​South Africa’s UN non-vote against discrimination is an ‘insult’ to LGBTI community

South Africa’s decision to abstain from voting on a United Nations resolution to prevent discrimination based on sexual orientation was shocking and an insult, a rights group said on Tuesday.

“This is really concerning and insulting to LGBTI people, because South Africa chose to build solidarity with African countries which are homophobic and discriminate against sexual minorities,” Access Chapter 2 director Mmapaseka “Steve” Letsike said. South Africa’s position at the UN was shocking and ignored its own Constitution, she said.

The South African government abstained from voting on the resolution at the UN Human Rights Council last Thursday. The resolution was passed with 23 votes for, 18 against, and six abstentions. No African country voted in favour of the resolution.

It establishes an independent expert on protection against violence and discrimination based on sexual orientation and gender identity for the next three years.

Letsike said South Africa has shown inconsistencies in its policies relating to the lesbian, gay, bisexual, trans, and/or intersex (LGBTI) community. Her organisation and several other partners, such as Pan Africa LGBTI, had lobbied for two weeks to change the government’s decision on its vote, but to no avail. They wrote to the international relations department, Deputy President Cyril Ramaphosa and Deputy Justice Minister Thabang Makwetla.

The government explained its decision to abstain by saying: “The draft resolution added unnecessary divisiveness, building on the previous African initiative of 2012.”

Letsike said South Africa had a national task team to address hate crimes on the basis of sexual orientation and gender identity. South Africa could thus not be inconsistent in international forums.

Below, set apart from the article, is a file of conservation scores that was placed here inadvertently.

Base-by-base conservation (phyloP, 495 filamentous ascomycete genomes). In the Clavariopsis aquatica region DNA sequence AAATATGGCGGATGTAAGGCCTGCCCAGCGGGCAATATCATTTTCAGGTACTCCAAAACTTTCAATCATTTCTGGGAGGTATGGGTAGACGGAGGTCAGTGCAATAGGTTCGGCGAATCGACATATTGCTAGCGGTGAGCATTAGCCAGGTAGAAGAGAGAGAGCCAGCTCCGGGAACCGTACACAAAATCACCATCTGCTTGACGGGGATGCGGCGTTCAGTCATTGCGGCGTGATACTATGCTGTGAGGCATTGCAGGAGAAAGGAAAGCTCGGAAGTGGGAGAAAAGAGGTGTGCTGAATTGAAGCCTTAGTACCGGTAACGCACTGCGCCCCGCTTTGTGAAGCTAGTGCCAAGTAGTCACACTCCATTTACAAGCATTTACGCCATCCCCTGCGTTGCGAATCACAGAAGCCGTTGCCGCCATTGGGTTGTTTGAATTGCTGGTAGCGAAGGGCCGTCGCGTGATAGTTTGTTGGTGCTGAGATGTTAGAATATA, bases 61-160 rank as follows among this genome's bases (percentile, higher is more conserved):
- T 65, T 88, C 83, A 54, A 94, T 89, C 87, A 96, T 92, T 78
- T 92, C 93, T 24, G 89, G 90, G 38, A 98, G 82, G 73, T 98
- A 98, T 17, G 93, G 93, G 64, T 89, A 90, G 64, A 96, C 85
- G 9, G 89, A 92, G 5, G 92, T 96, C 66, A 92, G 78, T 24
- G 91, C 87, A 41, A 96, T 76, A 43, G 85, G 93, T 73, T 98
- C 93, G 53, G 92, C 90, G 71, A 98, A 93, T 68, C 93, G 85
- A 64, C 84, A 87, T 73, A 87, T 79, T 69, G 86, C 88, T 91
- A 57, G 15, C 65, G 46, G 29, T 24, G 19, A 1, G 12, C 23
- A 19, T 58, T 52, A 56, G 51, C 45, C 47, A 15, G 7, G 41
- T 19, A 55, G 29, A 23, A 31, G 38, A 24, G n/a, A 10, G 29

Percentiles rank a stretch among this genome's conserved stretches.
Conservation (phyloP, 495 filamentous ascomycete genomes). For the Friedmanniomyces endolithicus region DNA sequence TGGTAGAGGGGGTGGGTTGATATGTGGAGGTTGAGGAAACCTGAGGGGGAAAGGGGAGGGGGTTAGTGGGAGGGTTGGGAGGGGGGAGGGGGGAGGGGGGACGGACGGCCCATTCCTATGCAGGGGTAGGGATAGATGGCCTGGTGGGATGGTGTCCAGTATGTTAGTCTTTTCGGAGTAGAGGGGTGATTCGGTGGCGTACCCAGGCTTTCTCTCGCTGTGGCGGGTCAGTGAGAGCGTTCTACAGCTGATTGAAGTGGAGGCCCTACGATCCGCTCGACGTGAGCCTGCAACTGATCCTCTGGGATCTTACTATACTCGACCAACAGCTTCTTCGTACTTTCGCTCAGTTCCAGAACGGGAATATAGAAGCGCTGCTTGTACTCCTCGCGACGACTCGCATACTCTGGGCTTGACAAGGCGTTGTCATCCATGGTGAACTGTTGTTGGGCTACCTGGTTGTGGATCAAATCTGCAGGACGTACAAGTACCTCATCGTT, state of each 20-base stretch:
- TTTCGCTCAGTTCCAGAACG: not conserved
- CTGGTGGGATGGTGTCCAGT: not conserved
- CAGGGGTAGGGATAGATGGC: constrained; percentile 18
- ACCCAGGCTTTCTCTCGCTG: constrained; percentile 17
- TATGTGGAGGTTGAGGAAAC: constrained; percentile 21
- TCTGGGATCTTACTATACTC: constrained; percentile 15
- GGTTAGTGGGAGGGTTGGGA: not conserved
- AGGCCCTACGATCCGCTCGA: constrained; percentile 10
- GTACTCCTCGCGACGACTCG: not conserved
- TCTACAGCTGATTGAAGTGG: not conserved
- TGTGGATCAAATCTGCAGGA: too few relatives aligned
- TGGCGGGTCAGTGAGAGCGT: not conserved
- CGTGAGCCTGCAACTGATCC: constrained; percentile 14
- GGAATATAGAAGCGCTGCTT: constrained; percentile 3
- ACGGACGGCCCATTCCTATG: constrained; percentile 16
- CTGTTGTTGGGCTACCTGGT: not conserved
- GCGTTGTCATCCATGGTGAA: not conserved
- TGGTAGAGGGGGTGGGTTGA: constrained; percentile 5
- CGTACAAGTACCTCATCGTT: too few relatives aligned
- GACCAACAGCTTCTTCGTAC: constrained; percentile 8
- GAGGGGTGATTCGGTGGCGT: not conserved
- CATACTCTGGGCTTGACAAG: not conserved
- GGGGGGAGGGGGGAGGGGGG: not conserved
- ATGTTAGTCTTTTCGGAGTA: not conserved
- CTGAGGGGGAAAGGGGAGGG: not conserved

She added that the only explanation for South Africa’s abstention was that it feared becoming marginalised on the continent, but this was no excuse for betraying the values and principles enshrined in the Constitution. “South Africa should have sent a clear message that we stand by the rights of our people,” she added. – News24

These are unprecedented times, and the role of media to tell and record the story of South Africa as it develops is more important than ever. But it comes at a cost. Advertisers are cancelling campaigns, and our live events have come to an abrupt halt. Our income has been slashed.

The Mail & Guardian is a proud news publisher with roots stretching back 35 years. We’ve survived thanks to the support of our readers, we will need you to help us get through this.

To help us ensure another 35 future years of fiercely independent journalism, please subscribe.


Inside Facebook’s big bet on Africa

New undersea cables will massively increase bandwidth to the continent

No back to school for teachers just yet

Last week the basic education minister was adamant that teachers will return to school on May 25, but some provinces say not all Covid-19 measures are in place to prevent its spread

Engineering slips out of gear at varsity

Walter Sisulu University wants to reprioritise R178-million that it stands to give back to treasury after failing to spend it

Lockdown relief scheme payouts to employees tops R14-billion

Now employers and employees can apply to the Unemployment Insurance Fund for relief scheme payments

Press Releases

Covid-19: Eased lockdown and rule of law Webinar

If you are arrested and fined in lockdown, you do get a criminal record if you pay the admission of guilt fine

Covid-19 and Frontline Workers

Who is caring for the healthcare workers? 'Working together is how we are going to get through this. It’s not just a marathon, it’s a relay'.

PPS webinar Part 2: Small business, big risk

The risks that businesses face and how they can be dealt with are something all business owners should be well acquainted with

Call for applications for the position of GCRO executive director

The Gauteng City-Region Observatory is seeking to appoint a high-calibre researcher and manager to be the executive director and to lead it

DriveRisk stays safe with high-tech thermal camera solution

Itec Evolve installed the screening device within a few days to help the driver behaviour company become compliant with health and safety regulations

Senwes launches Agri Value Chain Food Umbrella

South African farmers can now help to feed the needy by donating part of their bumper maize crop to delivery number 418668

Ethics and internal financial controls add value to the public sector

National treasury is rolling out accounting technician training programmes to upskill those who work in its finance units in public sector accounting principles

Lessons from South Korea for Africa’s development

'Leaders can push people through, through their vision and inspiration, based on their exemplary actions'

The best local and international journalism

handpicked and in your inbox every weekday